Dynamical Electrical Complexity Is Reduced during Neuronal Differentiation in Autism Spectrum Disorder

Stem Cell Reports. 2019 Sep 10;13(3):474-484. doi: 10.1016/j.stemcr.2019.08.001. Epub 2019 Aug 29.


Neuronal activity can be modeled as a nonlinear dynamical system to yield measures of neuronal state and dysfunction. The electrical recordings of stem cell-derived neurons from individuals with autism spectrum disorder (ASD) and controls were analyzed using minimum embedding dimension (MED) analysis to characterize their dynamical complexity. MED analysis revealed a significant reduction in dynamical complexity in ASD neurons during differentiation, which was correlated to bursting and spike interval measures. MED was associated with clinical endpoints, such as nonverbal intelligence, and was correlated with 53 differentially expressed genes, which were overrepresented with ASD risk genes related to neurodevelopment, cell morphology, and cell migration. Spatiotemporal analysis also showed a prenatal temporal enrichment in cortical and deep brain structures. Together, we present dynamical analysis as a paradigm that can be used to distinguish disease-associated cellular electrophysiological and transcriptional signatures, while taking into account patient variability in neuropsychiatric disorders.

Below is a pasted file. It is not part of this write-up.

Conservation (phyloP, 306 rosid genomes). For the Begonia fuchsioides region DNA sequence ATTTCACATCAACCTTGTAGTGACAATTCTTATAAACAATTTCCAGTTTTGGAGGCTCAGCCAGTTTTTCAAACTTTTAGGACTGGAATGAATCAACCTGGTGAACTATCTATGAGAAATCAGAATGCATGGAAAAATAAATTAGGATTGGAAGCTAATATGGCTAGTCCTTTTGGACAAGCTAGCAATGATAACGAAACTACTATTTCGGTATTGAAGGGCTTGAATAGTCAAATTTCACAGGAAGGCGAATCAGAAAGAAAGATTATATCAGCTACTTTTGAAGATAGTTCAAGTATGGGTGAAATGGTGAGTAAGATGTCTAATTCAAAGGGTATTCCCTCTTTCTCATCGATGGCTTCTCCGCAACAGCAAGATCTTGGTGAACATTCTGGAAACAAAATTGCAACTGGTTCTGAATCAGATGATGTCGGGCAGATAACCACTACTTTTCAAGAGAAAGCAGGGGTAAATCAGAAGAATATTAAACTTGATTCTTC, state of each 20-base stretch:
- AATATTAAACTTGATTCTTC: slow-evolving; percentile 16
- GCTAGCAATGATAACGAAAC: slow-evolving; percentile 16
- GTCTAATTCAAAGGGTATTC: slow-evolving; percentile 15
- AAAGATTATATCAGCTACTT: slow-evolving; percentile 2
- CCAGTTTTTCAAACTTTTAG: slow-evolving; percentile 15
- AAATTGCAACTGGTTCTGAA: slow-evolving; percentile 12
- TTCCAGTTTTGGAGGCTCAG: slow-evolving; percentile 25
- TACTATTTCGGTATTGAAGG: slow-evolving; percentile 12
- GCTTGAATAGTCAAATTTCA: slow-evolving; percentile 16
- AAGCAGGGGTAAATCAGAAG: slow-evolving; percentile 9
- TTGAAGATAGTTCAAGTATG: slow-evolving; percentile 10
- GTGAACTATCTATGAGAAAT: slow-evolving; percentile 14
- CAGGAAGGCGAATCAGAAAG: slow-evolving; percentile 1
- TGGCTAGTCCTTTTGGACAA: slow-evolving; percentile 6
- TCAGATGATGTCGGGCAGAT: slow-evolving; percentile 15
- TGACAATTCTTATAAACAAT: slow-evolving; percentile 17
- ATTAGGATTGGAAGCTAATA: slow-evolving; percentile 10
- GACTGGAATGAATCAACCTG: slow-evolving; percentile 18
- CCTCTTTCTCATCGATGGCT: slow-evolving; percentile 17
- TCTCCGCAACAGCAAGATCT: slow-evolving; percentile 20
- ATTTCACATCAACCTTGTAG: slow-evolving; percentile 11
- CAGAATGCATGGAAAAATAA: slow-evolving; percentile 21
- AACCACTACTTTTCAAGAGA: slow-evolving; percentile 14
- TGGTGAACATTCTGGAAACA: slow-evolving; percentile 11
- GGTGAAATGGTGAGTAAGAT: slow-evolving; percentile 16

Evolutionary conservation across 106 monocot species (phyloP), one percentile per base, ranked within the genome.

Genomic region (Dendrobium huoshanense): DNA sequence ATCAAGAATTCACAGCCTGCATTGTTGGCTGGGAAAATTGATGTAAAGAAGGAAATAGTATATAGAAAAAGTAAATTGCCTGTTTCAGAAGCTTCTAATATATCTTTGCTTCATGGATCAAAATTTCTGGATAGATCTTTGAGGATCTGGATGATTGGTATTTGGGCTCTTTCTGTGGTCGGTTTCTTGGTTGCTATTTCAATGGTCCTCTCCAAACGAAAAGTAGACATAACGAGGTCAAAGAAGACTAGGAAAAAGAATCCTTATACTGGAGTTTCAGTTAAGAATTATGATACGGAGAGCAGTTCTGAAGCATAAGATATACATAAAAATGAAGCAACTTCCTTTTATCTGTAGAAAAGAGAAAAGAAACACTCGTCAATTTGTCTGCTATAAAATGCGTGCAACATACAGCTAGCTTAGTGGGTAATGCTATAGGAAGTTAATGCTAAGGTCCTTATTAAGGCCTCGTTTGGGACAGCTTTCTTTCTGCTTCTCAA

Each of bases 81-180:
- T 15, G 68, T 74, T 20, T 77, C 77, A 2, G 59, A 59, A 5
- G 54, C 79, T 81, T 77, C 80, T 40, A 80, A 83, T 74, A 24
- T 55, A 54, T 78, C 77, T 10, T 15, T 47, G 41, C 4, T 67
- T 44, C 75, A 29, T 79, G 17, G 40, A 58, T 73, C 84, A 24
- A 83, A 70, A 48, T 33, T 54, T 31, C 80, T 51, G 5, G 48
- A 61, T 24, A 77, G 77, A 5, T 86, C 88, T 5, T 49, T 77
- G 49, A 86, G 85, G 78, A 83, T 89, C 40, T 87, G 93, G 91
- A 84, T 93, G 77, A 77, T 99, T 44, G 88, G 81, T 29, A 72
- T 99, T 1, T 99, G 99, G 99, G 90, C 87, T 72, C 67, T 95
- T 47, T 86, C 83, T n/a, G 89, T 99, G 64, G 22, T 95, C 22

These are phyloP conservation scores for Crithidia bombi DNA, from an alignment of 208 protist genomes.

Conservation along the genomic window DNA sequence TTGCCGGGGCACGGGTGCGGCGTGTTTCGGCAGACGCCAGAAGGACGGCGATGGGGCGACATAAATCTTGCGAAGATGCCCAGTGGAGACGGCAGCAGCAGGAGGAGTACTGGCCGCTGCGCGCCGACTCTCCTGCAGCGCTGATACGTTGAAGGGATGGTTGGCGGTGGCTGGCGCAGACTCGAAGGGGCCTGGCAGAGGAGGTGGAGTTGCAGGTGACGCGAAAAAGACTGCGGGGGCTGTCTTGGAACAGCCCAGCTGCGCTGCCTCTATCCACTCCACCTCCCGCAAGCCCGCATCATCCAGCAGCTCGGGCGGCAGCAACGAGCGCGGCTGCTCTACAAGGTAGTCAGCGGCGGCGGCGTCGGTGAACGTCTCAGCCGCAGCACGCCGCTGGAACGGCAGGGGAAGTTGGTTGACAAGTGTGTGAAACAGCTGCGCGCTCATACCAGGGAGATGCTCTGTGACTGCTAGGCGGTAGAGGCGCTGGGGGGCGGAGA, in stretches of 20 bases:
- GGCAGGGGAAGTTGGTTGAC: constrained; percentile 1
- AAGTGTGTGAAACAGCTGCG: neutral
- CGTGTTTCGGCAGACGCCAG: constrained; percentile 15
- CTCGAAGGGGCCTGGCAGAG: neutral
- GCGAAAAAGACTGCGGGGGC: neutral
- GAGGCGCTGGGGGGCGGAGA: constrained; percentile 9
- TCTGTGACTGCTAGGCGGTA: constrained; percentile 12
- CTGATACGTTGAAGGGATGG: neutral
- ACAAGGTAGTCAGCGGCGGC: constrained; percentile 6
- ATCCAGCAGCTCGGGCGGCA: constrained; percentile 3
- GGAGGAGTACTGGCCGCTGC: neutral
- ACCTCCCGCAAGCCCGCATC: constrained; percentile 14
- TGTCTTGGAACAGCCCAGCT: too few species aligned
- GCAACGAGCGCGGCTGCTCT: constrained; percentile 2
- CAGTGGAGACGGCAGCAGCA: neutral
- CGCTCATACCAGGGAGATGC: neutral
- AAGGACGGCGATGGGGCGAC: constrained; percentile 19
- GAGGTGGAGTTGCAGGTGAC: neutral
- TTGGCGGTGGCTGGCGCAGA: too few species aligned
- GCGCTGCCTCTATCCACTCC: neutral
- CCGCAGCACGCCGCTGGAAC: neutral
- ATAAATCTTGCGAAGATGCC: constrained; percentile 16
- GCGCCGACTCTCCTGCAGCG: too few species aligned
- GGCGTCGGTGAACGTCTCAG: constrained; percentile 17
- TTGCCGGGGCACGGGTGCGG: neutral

Keywords: autism spectrum disorder; dynamical complexity; minimum embedding dimension; multielectrode array; neurodevelopmental disorder models.

Publication types

  • Research Support, N.I.H., Extramural
  • Research Support, Non-U.S. Gov't

MeSH terms

  • Adolescent
  • Adult
  • Autism Spectrum Disorder / metabolism
  • Autism Spectrum Disorder / pathology*
  • Brain / pathology
  • Case-Control Studies
  • Cell Differentiation
  • Cell Movement
  • Child
  • Electrophysiological Phenomena
  • Gene Expression Regulation
  • Humans
  • Induced Pluripotent Stem Cells / cytology
  • Middle Aged
  • Neurons / cytology
  • Neurons / metabolism*
  • Spatio-Temporal Analysis
  • Young Adult